I intend to pursue a career as a research scientist in the medical device industry. The analysis tools and written communication skills that I have practiced will help set me apart in the competitive job market. I will be more capable of selecting projects that are relevant to industry and the market and better at communicating my research and its importance to a general audience as a result of this experience.

Nicolaas Kramer

Hometown: Eindhoven, the Netherlands.
Undergraduate education: Bachelor’s and master’s degrees in applied physics from Eindhoven University of Technology in the Netherlands. Kramer also attended Massachusetts Institute of Technology and the Colorado School of Mines.

picture of nicolaas

Where are you in your academic career now?
I am currently a Ph.D. candidate in mechanical engineering. My expected graduation date is 2015. 

What sparked your interest in the OTC internship program?
Besides science and engineering, I am also very interested in business. The work at OTC interested me as it combines the two. I believe technology commercialization is very important and deserves more attention at the U of M. It offers the opportunity to take new technologies out of the lab and actually use them in the real world. After talking to one of the associates of the OTC Venture Center, I decided to apply.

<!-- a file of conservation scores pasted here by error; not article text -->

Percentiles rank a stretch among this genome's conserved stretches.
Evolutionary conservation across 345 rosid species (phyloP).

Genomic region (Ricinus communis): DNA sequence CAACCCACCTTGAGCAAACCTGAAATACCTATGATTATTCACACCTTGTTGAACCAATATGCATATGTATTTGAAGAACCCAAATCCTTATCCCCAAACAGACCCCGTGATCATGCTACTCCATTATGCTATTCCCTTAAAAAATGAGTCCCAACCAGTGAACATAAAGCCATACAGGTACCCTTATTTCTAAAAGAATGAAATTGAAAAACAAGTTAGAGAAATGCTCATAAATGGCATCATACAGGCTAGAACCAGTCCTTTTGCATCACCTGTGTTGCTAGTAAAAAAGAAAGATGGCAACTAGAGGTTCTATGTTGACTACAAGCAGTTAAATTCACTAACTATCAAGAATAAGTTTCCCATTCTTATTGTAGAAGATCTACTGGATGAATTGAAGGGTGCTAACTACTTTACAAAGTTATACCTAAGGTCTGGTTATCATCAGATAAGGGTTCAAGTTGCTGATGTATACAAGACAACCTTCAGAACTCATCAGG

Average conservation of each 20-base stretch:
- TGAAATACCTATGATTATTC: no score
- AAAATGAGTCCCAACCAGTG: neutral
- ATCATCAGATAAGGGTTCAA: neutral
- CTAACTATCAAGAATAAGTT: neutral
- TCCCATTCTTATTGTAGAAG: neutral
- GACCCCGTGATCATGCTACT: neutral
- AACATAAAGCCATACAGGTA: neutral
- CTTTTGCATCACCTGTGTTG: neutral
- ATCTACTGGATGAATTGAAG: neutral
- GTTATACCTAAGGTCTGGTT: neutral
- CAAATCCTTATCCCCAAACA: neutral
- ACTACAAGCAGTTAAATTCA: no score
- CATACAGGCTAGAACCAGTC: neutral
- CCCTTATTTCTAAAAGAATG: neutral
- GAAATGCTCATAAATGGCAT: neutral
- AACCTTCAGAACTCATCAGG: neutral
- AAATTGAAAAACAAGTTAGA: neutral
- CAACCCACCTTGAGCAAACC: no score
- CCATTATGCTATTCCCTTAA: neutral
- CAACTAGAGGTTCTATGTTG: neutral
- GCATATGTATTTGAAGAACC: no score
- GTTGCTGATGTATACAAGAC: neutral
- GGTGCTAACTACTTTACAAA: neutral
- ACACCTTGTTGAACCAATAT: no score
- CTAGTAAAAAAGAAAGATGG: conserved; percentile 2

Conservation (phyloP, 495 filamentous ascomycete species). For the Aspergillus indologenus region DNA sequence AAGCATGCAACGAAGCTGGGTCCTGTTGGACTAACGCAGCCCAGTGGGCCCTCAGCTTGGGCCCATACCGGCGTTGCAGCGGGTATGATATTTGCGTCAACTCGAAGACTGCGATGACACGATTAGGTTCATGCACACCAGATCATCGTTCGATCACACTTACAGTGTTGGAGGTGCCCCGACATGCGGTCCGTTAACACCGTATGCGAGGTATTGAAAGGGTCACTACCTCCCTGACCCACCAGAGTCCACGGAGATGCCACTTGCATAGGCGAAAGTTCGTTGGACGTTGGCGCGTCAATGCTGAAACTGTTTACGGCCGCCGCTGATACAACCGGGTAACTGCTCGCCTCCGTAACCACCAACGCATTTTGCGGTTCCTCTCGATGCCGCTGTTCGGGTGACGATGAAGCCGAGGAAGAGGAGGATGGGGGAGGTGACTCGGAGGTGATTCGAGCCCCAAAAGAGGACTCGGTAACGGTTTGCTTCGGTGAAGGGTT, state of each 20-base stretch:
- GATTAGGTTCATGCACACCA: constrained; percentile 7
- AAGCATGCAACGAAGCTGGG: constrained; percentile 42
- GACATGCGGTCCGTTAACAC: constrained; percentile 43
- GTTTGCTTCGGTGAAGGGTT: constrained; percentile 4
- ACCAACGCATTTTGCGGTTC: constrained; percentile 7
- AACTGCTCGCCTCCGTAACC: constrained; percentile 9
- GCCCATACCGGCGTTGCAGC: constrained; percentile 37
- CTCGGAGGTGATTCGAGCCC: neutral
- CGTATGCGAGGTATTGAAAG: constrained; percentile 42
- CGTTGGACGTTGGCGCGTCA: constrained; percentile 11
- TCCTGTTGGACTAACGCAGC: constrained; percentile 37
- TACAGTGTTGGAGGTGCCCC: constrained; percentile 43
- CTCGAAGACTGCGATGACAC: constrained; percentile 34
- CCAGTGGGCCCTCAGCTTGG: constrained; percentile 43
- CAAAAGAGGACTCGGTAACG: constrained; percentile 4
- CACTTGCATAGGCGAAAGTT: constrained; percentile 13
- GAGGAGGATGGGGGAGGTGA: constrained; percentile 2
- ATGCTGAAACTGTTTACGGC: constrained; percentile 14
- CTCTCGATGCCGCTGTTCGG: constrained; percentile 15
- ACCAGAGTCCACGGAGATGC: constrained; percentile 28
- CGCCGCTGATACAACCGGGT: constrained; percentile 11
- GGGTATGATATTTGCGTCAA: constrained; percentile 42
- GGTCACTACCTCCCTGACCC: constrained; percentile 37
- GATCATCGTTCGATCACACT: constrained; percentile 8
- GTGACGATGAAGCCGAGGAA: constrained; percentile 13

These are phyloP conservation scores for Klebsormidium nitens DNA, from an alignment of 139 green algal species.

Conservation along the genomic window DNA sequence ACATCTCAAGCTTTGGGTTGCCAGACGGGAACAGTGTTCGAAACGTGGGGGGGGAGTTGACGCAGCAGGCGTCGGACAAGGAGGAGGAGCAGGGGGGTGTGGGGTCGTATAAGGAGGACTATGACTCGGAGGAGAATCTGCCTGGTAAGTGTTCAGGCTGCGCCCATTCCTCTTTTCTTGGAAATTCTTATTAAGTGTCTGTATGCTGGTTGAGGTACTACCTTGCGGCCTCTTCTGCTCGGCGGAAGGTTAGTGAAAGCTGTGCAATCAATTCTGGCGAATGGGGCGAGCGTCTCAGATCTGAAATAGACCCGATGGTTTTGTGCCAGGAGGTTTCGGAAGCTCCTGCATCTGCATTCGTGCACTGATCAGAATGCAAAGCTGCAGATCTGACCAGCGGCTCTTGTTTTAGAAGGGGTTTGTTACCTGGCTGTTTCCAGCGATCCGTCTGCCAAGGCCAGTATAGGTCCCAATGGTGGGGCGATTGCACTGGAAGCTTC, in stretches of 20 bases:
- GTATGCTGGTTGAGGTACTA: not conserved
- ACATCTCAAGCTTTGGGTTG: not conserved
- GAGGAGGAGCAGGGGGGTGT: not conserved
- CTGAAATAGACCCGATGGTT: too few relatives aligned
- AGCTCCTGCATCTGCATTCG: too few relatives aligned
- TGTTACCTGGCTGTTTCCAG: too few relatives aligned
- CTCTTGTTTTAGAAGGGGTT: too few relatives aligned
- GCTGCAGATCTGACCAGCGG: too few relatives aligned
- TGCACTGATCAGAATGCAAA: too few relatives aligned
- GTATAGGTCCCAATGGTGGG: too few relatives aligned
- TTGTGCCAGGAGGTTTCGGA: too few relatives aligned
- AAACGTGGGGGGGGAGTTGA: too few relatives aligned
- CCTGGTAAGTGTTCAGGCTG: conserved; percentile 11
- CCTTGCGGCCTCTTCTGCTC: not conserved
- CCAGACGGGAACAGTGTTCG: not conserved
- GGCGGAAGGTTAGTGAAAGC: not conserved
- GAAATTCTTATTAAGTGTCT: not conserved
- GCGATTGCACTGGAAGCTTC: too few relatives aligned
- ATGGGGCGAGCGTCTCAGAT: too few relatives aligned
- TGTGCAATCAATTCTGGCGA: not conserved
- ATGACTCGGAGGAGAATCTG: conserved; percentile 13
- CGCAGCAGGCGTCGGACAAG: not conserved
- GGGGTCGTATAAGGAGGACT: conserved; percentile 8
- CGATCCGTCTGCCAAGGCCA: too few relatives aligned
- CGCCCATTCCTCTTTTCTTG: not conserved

What is your role as an intern at OTC?
As an intern I am responsible for evaluating new technologies and innovations from U of M researchers. The main goal of my work is to enhance the understanding of the commercial potential of these new technologies and to identify areas that require further improvements to make the technology ready for commercialization. These “early commercialization assessments” also consist of an analysis of the market (size, drivers, outlook), an overview of the new technology and its competitors, and a list of potential licensees. This assessment is then used to determine the potential of the technology and the best way to commercialize it (startup, license, etc).

What’s one thing you didn’t know about the business of tech development?